Balancing speed and precision with flexibility is a common requirement in automation system design. Smart-conveyance technologies are based on a linear motor design and include positional feedback like a servo motor; the system has independent control of each shuttle at all times (Figure 1). The system can have velocities of 4 m/s and accelerations up to 50 m/s2. It can also be incredibly precise with a repeatability of +/- 0.01 mm. Combine that with the ability to independently control the destination, velocity and acceleration of each shuttle, and the resulting flexibility enables system designers to meet performance requirements with less tooling in a smaller footprint.

Designing your automation system with smart conveyance can improve performance and reduce cost.

Asynchronous motion: When you have a slow station, you can implement multi-up. For fast stations, you can maintain 1-up, meaning you can go from multiple shuttles being worked on at a station to one shuttle at the next station. With smart conveyance, you can minimize tooling, which as a result, will also make the footprint smaller.

Servo precision: A smart-conveyance system is a servo motor. System designers can utilize that precision in the station design, removing stopper cylinders and locate tooling (Figure 2). That’s savings in material and labor. And the end user benefits from less maintenance and spare parts.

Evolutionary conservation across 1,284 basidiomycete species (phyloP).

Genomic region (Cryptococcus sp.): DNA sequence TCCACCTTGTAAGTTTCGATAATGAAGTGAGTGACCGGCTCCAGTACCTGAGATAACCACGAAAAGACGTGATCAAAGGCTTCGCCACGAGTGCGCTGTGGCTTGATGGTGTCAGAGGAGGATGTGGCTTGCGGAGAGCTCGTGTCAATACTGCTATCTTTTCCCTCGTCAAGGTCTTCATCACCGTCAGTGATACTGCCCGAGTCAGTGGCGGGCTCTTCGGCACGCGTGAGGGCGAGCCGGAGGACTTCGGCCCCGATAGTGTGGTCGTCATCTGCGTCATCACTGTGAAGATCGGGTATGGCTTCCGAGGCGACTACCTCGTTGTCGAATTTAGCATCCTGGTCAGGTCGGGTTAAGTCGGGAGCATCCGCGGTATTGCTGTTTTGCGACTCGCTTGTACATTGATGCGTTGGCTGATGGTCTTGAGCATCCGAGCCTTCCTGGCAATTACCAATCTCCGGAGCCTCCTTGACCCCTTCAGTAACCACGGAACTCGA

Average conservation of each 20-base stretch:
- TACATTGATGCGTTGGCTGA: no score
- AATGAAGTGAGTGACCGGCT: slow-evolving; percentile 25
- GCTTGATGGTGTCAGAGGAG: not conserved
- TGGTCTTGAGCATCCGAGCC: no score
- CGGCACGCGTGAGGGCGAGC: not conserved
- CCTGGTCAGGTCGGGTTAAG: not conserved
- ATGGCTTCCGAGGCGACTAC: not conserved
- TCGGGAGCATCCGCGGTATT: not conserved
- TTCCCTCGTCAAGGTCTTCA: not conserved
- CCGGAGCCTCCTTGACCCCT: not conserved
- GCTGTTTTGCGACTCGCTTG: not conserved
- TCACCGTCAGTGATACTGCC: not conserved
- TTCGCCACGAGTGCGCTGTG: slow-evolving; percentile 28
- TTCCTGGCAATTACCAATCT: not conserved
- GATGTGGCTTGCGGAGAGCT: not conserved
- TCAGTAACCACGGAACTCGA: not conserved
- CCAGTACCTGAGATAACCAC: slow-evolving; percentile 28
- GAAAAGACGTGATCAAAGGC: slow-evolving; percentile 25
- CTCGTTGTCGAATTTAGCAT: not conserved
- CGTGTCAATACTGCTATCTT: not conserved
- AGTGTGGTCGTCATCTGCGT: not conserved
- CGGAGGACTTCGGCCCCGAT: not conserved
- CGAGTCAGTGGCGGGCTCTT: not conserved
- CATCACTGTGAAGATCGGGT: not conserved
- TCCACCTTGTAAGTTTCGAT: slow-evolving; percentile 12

Independent shuttle control: The independent shuttle control available with smart-conveyance systems means you can utilize the conveyance as an axis of motion within the station design. You can use the shuttle itself for the required motion. That may mean moving forward or backward at different velocities and accelerations. Or it may mean coordinating motion with another axis. Overall, this means easier control of asynchronous motion and a better way to achieve high-performing automation in a smaller footprint (Figure 3).

More time in process, less in motion

Getting the shuttle into a station faster saves a lot on cycle time. Combining that with independent shuttle control means you can work on multiple parts on a shuttle shelf by indexing through the parts at a high acceleration under one piece of tooling. Often this meets cycle time requirements with significant savings on material costs.

When using synchronous conveyance, the station-to-station pitch, or distance between stations, is limited by the requirements of the widest station, which would then define the index distance on a dial. If other stations have a narrow profile and could be closer together, you end up losing floorspace because you cannot use the footprint effectively. With smart conveyance, you can re-pitch the distance between stations as often as is required due to its independent shuttle control.